If BYD’s electric car plans falter, though, there are plenty of other Chinese firms ready to pick up the slack.

Further support

In addition to the government subsidies to ensure BYD and its competitors have lots of customers, new government regulations are kicking in. The Chinese government now requires all automakers who sell in China, whether domestic or foreign firms, to make a certain percentage of their sales electric, through a complex crediting formula. The mandate will get stricter over time, perhaps requiring each company to make at least 7% of their sales electric by 2025.

Major foreign car companies have large investments in China and can hardly afford to abandon the market. Volkswagen, for example, now sells 40% of its output in China, which is a main reason the company is pushing hard to develop electric vehicles.

China’s domestic automakers have largely not yet engaged in the export market. Electric vehicle industry analyst Jose Pontes says there are three reasons for their reluctance: First, the Chinese market is big enough to absorb their current production. Second, many car companies in China are utterly unknown in the West, so customers would be wary of buying from a strange brand. And third, their cars do not yet comply with strict safety regulations in the U.S. and Europe.

However, all of those obstacles can be overcome with time and money. It’s possible Chinese electric car companies could enter the low- to middle-income market in the West, as Volkswagen did 60 years ago.

If – or when – that happens, inexpensive, efficient electric cars may spread through the West from China, surpassing Tesla and other American and European electric vehicle efforts. Only Western government attempts to protect domestic automakers with tariffs and other trade barriers could derail this development.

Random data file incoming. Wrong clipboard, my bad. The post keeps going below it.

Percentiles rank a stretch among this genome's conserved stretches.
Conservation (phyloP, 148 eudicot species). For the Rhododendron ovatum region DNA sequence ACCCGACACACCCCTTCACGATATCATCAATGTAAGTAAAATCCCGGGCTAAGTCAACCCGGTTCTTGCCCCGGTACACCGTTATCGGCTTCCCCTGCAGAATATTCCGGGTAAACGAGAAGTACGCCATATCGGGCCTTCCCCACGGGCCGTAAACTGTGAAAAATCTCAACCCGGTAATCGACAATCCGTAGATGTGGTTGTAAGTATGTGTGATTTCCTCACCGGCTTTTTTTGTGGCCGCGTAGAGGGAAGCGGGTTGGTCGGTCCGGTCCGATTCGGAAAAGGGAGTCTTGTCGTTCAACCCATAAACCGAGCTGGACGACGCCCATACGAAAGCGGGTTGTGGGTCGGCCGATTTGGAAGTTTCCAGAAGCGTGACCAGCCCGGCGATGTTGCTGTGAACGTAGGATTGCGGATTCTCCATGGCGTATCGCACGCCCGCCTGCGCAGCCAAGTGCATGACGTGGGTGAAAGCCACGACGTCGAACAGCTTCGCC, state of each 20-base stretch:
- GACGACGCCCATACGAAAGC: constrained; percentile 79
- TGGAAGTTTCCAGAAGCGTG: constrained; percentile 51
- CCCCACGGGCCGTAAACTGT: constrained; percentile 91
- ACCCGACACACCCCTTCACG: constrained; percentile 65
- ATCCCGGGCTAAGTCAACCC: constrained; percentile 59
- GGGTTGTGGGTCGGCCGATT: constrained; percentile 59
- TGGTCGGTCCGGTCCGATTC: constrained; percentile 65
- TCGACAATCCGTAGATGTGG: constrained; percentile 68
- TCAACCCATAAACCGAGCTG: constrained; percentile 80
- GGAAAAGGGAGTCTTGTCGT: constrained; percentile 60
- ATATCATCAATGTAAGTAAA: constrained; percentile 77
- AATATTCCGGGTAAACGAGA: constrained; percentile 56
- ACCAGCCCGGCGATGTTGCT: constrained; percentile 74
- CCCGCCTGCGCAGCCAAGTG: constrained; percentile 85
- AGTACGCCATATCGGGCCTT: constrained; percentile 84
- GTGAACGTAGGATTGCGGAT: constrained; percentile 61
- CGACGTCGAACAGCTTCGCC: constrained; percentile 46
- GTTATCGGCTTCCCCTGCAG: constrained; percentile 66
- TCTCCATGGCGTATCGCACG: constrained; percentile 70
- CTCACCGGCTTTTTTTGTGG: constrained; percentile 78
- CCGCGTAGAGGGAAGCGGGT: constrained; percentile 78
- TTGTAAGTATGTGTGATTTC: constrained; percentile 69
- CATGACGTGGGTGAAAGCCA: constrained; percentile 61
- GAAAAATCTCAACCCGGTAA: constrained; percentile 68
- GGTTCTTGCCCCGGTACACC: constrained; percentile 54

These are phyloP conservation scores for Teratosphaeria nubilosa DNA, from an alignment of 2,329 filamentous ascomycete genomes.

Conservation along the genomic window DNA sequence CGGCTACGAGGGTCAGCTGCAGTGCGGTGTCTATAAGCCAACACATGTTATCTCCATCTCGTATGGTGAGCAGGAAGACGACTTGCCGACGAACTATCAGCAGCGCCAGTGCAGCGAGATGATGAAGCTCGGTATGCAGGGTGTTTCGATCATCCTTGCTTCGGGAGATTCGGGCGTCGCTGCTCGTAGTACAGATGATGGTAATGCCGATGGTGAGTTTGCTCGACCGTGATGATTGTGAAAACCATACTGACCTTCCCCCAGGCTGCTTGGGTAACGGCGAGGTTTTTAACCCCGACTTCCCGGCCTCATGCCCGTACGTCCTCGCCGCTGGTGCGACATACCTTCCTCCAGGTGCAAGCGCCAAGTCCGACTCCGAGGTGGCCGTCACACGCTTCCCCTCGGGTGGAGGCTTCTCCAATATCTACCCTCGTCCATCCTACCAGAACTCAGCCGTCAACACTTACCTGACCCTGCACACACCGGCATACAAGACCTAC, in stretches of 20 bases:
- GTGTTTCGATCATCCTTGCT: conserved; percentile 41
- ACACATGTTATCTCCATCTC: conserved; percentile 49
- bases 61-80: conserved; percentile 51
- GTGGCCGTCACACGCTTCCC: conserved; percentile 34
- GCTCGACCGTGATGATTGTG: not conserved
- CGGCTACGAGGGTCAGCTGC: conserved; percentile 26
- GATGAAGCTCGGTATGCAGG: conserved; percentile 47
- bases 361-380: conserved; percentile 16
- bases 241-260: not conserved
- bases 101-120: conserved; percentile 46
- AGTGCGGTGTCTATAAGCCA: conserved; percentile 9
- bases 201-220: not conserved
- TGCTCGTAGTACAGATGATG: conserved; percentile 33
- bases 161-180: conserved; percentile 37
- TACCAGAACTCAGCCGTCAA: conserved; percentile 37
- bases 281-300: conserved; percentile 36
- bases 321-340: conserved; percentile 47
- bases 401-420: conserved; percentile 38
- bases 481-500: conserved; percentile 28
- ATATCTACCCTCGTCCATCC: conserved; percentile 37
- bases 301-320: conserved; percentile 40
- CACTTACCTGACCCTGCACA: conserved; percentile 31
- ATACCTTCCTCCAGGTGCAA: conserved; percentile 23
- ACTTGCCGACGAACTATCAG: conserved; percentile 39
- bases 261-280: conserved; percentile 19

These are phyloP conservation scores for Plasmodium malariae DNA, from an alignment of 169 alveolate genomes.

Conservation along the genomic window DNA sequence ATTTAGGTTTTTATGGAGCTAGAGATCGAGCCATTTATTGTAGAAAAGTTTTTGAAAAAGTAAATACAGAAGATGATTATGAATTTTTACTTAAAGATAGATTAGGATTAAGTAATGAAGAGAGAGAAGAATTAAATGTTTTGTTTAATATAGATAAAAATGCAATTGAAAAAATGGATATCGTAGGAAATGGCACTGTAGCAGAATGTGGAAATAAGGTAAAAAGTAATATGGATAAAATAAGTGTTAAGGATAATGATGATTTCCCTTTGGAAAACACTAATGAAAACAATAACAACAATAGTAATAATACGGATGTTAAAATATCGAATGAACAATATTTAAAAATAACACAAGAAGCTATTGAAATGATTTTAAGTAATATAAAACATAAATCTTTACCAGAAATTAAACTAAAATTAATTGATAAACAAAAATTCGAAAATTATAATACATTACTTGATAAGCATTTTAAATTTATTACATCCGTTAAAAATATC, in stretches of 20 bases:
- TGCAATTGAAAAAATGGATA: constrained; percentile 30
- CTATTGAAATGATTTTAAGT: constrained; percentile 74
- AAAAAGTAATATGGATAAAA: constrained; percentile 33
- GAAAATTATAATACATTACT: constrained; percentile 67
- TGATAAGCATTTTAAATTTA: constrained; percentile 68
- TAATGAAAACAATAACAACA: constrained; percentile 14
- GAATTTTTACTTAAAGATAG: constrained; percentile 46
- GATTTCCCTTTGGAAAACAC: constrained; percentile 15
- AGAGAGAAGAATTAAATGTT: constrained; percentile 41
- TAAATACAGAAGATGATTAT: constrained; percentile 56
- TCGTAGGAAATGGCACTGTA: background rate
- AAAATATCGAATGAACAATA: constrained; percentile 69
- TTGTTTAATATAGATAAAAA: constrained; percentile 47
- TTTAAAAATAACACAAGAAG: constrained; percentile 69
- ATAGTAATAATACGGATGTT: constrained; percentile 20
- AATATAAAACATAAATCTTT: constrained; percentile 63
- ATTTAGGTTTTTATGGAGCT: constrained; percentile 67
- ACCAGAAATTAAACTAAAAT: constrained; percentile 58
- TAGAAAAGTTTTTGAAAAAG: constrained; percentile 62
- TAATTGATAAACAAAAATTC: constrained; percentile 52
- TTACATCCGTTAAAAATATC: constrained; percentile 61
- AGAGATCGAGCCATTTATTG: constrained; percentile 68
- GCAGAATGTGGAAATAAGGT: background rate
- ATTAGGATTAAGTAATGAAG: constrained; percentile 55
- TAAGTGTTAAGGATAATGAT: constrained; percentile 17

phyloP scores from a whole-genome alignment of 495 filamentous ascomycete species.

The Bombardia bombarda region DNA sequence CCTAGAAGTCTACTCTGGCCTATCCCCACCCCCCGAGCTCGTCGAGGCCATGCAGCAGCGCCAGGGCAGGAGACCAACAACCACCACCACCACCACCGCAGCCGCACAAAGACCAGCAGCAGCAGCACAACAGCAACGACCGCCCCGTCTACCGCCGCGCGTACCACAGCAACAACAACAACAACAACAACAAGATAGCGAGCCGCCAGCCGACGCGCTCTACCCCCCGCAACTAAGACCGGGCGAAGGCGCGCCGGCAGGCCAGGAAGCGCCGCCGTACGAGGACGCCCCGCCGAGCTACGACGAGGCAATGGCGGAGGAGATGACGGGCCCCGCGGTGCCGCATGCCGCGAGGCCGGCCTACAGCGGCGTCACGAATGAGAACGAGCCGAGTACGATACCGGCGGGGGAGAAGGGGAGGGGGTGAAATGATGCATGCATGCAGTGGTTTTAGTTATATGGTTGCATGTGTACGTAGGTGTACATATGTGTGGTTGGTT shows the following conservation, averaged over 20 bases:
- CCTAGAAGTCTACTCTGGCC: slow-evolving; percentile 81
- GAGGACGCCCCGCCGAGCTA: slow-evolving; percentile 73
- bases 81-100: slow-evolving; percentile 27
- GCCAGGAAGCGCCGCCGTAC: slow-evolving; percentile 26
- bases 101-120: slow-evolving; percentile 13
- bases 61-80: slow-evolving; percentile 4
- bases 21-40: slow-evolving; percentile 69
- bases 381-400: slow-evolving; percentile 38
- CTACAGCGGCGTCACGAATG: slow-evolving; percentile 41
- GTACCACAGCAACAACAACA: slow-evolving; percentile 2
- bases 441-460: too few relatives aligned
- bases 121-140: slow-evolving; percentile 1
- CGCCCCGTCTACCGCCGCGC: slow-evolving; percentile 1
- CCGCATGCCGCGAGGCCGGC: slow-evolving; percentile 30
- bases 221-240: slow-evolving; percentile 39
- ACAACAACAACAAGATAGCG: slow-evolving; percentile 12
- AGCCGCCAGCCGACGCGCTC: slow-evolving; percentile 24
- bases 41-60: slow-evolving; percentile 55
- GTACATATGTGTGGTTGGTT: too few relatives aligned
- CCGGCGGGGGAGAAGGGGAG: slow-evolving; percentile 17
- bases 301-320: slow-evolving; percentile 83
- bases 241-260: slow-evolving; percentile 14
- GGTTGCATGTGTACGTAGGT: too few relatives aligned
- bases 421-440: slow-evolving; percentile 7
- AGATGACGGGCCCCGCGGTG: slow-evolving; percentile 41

Some Very Interesting Predictions in view of electric vehicles

1-Auto repair* shops will disappear.

2-A petrol/diesel* engine has 20,000 individual parts. An electrical motor has 20. Electric cars are sold with lifetime guarantees and are only repaired by dealers. It takes only 10 minutes to remove and replace an electric motor.

3-Faulty electric* motors are not repaired in the dealership but are sent to a regional repair shop that repairs them with robots.

4-Your electric motor* malfunction light goes on, so you drive up to what looks like a car wash, and your car is towed through while you have a cup of coffee and out comes your car with a new electric motor!

5-Petrol pumps* will go away.

6-Street corners* will have meters that dispense electricity.  Companies will install electrical recharging stations; in fact, they’ve already started in the developed world.

7-Smart major* auto manufacturers have already designated money to start building new plants that only build electric cars.

8-Coal industries* will go away. Gasoline/oil companies will go away.  Drilling for oil will stop. So say goodbye to OPEC! The middle-east is in trouble.

9-Homes* will produce and store more electrical energy during the day and then they use and will sell it back to the grid. The grid stores it and dispenses it to industries that are high electricity users. Has anybody seen the Tesla roof?

10-A baby of today* will only see personal cars in museums. The FUTURE is approaching faster than most of us can handle.